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8 things buy-to-let landlords need to know for the 2019-20 tax year

Find out what will change on 6 April

The new tax year, starting on 6 April, could hike up some landlords’ tax bills and bring a windfall for others, with a raft of changes being introduced for the 2019-20 tax year.

As of 6 April, landlords will see mortgage interest tax relief phased down, even as higher allowances for income and capital gains kick in.

But the year ahead will also bring a number of regulatory shake-ups that could hit landlords’ bottom lines.

We explain how tax and regulatory changes could affect your buy-to-let property this year.

 


Buy to-let tax changes for landlords

1. Mortgage interest tax relief phased out

Up until April 2017, landlords were able to deduct the interest paid on their mortgage from their rental income, bringing down their overall tax bill.

Over the past two years, however, this has been slowly phased out. For the 2019-20 tax year, you’ll only be able to deduct 25% of your mortgage interest. And from April 2020, you won’t be able to deduct any.

Instead, the government has introduced a 20% tax credit – in 2019-20, you’ll be able to apply this to 75% of your mortgage interest.

If you’re a basic-rate taxpayer, you’ll end up in the same position. But if you’re a higher- or additional-rate payer, you’ll end up paying significantly more tax on your mortgage interest.

Find out more: mortgage interest tax relief

2. Personal allowance goes up

In a bit of good news, the personal allowance is rising in the 2019-20 tax year, from £11,850 to £12,500. This is the amount of income you can earn before paying tax, meaning you’ll be able to keep more of your profits.

As a result, the higher-rate threshold is also rising, so that you can earn £50,000 before tipping into the 40% tax bracket.

Keep in mind that if you earn more than £100,000, you’ll start to lose £1 of personal allowance for every £2 over the limit.

You can find out more in our guide to tax-free income and allowances.

3. Capital gains tax allowance rising

If you’re planning to sell one of your investment properties in the coming year, you may have to pay capital gains tax – but you’ll be able to earn more profits tax-free.

The capital gains tax allowance is going up to £12,000 in 2019-20, rising from £11,700 the year before. For assets you own jointly with your spouse or partner, you could earn up to £24,000 in profits before paying tax.

Any amounts above this will be taxed at 18% if you’re a basic-rate payer, and 28% if you’re a higher-rate payer.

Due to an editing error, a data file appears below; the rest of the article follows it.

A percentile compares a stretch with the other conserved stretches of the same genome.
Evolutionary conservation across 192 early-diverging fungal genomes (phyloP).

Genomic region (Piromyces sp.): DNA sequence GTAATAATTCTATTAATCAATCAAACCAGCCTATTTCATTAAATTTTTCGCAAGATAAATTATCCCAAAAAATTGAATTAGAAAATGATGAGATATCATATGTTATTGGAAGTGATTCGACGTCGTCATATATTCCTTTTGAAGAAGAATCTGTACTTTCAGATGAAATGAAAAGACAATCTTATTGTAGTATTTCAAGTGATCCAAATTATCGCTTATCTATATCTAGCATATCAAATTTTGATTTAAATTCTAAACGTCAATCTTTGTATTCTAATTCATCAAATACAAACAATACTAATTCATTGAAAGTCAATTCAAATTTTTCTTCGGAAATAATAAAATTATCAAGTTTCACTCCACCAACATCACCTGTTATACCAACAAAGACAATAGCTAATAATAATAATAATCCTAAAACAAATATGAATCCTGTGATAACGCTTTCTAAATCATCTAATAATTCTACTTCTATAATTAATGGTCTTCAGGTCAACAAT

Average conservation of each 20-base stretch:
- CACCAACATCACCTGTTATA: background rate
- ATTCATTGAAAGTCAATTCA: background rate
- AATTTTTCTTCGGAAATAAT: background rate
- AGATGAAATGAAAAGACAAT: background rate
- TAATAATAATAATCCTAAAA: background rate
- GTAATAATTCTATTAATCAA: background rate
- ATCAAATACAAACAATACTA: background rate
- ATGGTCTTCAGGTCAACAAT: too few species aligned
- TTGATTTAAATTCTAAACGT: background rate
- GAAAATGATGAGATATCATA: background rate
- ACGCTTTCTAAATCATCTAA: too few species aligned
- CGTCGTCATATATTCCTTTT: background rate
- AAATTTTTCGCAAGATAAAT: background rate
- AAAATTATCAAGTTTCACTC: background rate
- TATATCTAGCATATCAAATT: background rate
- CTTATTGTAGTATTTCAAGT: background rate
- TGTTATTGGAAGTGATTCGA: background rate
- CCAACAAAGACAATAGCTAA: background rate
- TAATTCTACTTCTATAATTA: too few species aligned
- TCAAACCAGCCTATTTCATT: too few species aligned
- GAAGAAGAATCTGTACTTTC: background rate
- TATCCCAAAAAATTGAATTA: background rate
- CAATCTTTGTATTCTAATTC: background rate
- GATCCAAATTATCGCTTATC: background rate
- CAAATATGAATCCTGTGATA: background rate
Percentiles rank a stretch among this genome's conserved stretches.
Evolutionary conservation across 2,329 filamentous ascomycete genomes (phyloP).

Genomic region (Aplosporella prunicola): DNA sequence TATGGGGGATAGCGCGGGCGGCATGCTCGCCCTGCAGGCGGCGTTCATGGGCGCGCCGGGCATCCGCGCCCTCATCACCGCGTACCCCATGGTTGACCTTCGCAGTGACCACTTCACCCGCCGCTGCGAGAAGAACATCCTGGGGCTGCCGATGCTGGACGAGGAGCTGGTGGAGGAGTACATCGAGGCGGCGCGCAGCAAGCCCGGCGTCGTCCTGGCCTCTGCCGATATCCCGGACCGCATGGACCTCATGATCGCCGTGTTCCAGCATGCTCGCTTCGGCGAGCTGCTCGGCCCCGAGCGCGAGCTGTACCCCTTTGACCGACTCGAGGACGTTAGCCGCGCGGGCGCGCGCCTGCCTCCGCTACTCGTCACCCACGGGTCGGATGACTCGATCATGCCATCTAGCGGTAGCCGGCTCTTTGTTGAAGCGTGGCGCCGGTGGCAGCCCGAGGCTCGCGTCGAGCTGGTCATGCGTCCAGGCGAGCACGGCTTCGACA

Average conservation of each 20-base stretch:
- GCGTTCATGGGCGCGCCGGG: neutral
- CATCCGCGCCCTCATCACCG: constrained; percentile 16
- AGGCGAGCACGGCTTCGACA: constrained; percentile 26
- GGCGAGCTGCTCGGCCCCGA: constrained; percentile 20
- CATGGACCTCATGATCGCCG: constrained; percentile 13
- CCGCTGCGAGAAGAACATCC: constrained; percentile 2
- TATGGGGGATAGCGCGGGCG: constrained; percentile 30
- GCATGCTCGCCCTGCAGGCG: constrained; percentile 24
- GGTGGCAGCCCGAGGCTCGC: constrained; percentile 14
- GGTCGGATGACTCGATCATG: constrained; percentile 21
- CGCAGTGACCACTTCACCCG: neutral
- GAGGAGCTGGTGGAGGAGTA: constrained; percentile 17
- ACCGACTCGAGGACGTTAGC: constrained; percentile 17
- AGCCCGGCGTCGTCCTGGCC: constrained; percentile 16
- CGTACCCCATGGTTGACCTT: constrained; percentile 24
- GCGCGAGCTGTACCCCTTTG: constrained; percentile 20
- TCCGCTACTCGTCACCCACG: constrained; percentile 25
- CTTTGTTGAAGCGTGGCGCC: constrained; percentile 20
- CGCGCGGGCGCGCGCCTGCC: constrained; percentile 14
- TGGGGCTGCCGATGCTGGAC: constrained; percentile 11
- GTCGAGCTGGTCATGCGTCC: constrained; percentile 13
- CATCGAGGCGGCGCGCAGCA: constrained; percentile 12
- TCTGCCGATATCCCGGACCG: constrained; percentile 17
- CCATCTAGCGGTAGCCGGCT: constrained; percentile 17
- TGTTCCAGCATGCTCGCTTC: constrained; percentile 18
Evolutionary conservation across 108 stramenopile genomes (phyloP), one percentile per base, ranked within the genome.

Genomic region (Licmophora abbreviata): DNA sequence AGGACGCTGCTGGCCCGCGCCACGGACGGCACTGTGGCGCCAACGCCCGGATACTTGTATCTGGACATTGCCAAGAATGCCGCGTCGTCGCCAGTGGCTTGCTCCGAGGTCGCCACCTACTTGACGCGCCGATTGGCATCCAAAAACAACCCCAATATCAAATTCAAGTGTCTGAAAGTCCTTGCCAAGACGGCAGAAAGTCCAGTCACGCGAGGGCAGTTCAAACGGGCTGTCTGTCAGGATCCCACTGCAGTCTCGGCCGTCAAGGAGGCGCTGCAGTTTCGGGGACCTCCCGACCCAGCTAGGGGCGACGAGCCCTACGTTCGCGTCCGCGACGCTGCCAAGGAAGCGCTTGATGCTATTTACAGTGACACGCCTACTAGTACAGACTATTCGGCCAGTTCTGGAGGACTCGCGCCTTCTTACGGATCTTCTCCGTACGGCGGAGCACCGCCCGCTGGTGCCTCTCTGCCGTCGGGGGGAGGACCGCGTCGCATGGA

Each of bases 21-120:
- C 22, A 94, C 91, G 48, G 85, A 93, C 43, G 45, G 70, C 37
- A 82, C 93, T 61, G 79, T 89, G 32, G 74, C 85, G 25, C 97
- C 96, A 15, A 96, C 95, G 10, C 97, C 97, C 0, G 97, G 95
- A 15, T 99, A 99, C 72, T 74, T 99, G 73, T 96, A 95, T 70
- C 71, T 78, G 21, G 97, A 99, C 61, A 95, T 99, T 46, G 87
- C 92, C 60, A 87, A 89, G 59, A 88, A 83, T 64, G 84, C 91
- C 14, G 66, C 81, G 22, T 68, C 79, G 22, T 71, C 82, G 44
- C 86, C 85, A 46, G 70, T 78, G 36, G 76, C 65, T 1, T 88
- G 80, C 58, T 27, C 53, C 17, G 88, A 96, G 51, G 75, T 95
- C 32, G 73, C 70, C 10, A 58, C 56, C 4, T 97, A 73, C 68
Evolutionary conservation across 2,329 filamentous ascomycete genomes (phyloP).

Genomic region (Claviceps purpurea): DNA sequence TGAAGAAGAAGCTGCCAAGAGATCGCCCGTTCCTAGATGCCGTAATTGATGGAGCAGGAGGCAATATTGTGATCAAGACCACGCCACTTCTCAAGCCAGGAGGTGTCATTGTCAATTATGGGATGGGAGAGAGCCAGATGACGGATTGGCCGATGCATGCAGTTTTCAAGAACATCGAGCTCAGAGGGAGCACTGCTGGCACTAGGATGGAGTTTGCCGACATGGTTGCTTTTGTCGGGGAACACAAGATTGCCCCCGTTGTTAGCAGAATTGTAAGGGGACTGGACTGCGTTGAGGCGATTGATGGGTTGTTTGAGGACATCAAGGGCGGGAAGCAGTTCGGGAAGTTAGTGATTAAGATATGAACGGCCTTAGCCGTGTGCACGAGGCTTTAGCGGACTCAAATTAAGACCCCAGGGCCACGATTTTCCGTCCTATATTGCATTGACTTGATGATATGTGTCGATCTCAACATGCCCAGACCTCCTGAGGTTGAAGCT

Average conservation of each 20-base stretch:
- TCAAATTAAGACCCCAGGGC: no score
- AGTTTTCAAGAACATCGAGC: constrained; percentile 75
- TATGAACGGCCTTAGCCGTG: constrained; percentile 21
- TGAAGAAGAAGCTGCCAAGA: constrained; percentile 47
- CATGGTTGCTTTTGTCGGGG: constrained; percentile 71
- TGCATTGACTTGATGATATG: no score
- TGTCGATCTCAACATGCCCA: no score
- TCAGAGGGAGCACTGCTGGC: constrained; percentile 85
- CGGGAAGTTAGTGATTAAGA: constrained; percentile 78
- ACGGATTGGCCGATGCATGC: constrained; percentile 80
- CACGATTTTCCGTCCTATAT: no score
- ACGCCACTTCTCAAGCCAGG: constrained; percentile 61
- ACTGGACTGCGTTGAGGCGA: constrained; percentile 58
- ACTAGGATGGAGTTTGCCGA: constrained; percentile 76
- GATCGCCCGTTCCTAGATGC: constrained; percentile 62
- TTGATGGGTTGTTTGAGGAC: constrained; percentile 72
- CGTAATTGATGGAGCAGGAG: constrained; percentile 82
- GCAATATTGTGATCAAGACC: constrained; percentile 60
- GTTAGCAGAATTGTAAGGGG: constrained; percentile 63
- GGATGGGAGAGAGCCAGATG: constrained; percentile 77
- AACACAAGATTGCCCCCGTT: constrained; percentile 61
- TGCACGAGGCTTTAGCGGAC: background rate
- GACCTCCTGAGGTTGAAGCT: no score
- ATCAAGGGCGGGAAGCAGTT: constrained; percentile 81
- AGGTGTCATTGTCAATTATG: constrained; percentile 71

4. Last year before CGT shake-up

If you lived in your property before renting it out, the capital gains tax rules are different. You can currently let it for 18 months after moving out before paying CGT on a sale. And after this 18 month period, you could benefit from up to £40,000 in lettings relief to bring down your bill.

However, this might be the last year that these rules apply. Under a change proposed at last year’s Autumn Budget, you would only have nine months CGT-free after moving out, and lettings relief would only apply to landlords who live with their tenants. These changes are still under consultation, but would take effect from 6 April 2020.

So, if you’ve considered selling your former home, it might benefit you to do it before April next year. We explain how CGT works in our guide to capital gains tax on property.

Buy-to-let regulatory changes

5. Letting fees ban

From 1 June, estate agents and landlords will be banned from charging tenants any fees in relation to lettings.

The costs will now need to be met by landlords, so your bills for signing on a new tenant could go up.

Find out more: becoming a landlord

6. Right to Rent challenged

Landlords are currently required to carry out visa checks to verify whether tenants have the right to live in the UK, a scheme known as Right to Rent.

But the High Court recently ruled that this policy breaches human rights laws. As of yet, your obligations haven’t changed – and the government intends to appeal the decision – but it could be one to watch.

7. HMO licensing

After a rule change in October last year, hundreds of thousands of landlords are now classified as owners of Home of Multiple Occupancy (HMOs) – which require a license and have stricter requirements.

But to date, only a fraction of landlords have sought the proper licenses. In Bournemouth, for example, just 572 HMO licenses have been issued in the past 12 months, but the council estimates a further 2,000 properties require one.

If your property is rented to five or more unrelated people, you may now fall under the HMO scheme, so check with your local authority to avoid breaching the rules.

8. Stricter deposit rules

As of 1 April, all lettings agents will be required to join a government-approved scheme to protect client money, including tenancy deposits and rental income.

To ensure your money is being protected, make sure your agent has signed up to a scheme.

Buy-to-let and Brexit

The UK’s exit from the EU is looming on 29 March, though uncertainty reigns over Prime Minister Theresa May’s negotiations with the EU and whether a deal or delay will be agreed by parliament.

While it’s unlikely that Brexit will affect the UK’s tax or property regulations, landlords may see an impact on the local property market. You can read more about the possible outcomes in our story on what Brexit will mean for house prices.

Your home may be repossessed if you do not keep up repayments on your mortgage.

Which? Limited is an Introducer Appointed Representative of Which? Financial Services Limited, which is authorised and regulated by the Financial Conduct Authority (FRN 527029). Which? Mortgage Advisers and Which? Money Compare are trading names of Which? Financial Services Limited.

Categories: Money, Mortgages & property

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